Trump says oil moving ‘to greatness.’ 4 reports disagree

Source: By Lesley Clark and Mike Lee, E&E News reporters • Posted: Wednesday, May 13, 2020

President Trump said yesterday that the oil industry is turning the corner, and his Energy secretary echoed the enthusiasm, insisting in two interviews that the industry is on the verge of what the administration calls a “transition to greatness.”

“What we’re seeing in the markets today [is] stability, and that’s what’s important for these energy companies to survive this pandemic and to explode with economic activity on the other side,” Dan Brouillette said in a Fox Business Network interview.

Similarly, Trump said on Twitter: “Our great Energy Companies, with millions of JOBS, are starting to look very good again. Transition to Greatness.”

The sunny takes come as Trump pushes for states to drop stay-at-home restrictions from the COVID-19 pandemic and goose a moribund economy six months before the presidential election.

Yet four studies released yesterday carried warning signs for multiple energy sectors as the head of one of the biggest oil companies in the world said that the industry may never recover from the demand crash.

“It’s not going to make oil more in demand. It’s gotten more likely [oil will] be less in demand,” BP PLC’s Chief Executive Bernard Looney told the Financial Times in an interview.

“I don’t think we know how this is going to play out. I certainly don’t know,” Looney said. “Could it be peak oil? Possibly. Possibly. I would not write that off.”

Demand for oil will recover to about 98% of its pre-pandemic level, but the progress will be chaotic and will depend on society’s ability to contain the coronavirus, consulting firm IHS Markit said in one of the reports. More than 1.3 million Americans have been infected with the virus, and at least 81,000 have died.

Brent crude will hit $35 a barrel this year and $44 a barrel in 2021 — still almost 30% lower than where it was at the start of this year, the report said. West Texas Intermediate crude, the U.S. benchmark, sold yesterday for $26 a barrel, down from $61 a barrel on Jan. 2.

“Make no mistake, the road to oil price recovery will likely be choppy and plagued with stop-and-go rallies and selling cycles until some level of certainty is restored,” Roger Diwan, IHS’s vice president of financial services, said in a statement.

Another report from DOE’s Energy Information Administration cast doubt on the sector’s ability to rebound, with many Americans worried about a return to work.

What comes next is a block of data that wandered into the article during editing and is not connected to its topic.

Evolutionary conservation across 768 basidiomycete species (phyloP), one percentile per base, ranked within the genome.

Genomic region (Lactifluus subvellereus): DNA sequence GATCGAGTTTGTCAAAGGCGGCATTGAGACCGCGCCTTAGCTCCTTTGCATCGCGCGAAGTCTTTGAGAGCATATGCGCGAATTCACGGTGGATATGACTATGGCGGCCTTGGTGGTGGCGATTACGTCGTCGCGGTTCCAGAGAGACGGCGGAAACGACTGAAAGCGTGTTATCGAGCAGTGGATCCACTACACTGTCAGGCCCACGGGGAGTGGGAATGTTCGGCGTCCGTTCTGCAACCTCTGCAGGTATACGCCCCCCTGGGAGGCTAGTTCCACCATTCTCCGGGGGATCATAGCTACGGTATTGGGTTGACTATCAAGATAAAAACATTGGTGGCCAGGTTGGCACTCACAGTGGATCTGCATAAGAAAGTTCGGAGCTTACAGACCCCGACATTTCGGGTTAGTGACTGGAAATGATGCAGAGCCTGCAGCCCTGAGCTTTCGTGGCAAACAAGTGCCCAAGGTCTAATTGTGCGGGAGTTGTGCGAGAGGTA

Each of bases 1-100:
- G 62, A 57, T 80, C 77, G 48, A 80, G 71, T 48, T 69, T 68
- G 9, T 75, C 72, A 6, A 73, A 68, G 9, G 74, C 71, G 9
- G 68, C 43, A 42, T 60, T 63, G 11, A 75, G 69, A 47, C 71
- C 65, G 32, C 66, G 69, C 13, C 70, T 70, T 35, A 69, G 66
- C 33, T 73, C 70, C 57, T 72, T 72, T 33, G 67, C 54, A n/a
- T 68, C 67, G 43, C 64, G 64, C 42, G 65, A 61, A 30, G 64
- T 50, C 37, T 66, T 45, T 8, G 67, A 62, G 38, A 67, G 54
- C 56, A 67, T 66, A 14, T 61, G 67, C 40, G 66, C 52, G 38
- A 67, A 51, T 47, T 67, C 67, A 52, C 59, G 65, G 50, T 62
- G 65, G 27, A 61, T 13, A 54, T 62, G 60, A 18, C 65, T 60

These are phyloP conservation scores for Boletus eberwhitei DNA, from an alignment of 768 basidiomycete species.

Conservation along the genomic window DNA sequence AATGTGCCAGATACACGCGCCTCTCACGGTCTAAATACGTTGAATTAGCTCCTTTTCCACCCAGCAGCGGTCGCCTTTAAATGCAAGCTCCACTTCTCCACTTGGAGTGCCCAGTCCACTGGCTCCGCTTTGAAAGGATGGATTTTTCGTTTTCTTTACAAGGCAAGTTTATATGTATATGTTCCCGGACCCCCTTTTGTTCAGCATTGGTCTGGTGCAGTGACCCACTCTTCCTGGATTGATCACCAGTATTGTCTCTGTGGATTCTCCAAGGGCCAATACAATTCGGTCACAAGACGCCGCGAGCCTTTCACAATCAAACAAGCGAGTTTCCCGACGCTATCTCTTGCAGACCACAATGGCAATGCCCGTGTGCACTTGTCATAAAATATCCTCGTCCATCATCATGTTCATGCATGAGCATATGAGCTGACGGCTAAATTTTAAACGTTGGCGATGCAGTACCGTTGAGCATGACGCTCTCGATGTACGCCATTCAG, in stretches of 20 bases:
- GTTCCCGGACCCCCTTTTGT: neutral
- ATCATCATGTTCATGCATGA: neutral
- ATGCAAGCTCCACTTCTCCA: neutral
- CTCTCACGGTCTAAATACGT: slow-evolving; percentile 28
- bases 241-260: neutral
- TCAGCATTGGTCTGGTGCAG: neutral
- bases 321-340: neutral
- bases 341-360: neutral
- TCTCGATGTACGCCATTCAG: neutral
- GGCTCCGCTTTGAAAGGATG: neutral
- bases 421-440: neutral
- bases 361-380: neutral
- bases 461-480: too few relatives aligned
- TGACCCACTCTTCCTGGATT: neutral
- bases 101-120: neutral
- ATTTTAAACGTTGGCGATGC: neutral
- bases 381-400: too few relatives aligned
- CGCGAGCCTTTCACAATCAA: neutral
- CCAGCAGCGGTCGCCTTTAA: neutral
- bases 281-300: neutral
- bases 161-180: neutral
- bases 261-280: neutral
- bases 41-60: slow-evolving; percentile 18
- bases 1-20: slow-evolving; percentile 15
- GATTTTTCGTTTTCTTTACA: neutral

“The possibility of lasting behavioral changes to transportation and oil consumption patterns present considerable uncertainty to the increase in liquid fuels consumption, even with a significant increase in” gross domestic product, said EIA Administrator Linda Capuano.

EIA estimates that the consumption of global liquid fuels will average close to 93 million barrels per day in 2020. It expects consumption to increase in 2021 but to remain below the fourth-quarter 2019 average.

The consulting firm Brattle Group further reported it could be 2026 before oil prices hit their pre-pandemic levels (see related story).

Further in the future, the response to the virus could shape the industry in other ways. If governments provide large amounts of fiscal stimulus and develop an effective vaccine, oil consumption could surpass 110 million barrels a day by 2030, more than 10% above the pre-pandemic level, Wood Mackenzie said in a report.

Yet if governments adopt a “greener growth” approach that radically reduces emissions as part of the economic recovery, then oil consumption would stay flat through the 2020s and begin declining steeply in 2030, Wood Mackenzie said.

Brouillette told Fox he expects the low gas prices to help as Americans begin to venture forth from their homes after weeks inside. The Labor Department said yesterday that the consumer price index dropped 0.8% in April, but Brouillette said gas prices are down 20%.

“As the president has pointed out, that’s a tremendous tax cut for American consumers,” he said. “And as we begin this transition, as we begin to reopen this economy, that’s going to be a boon for consumers all across the country.”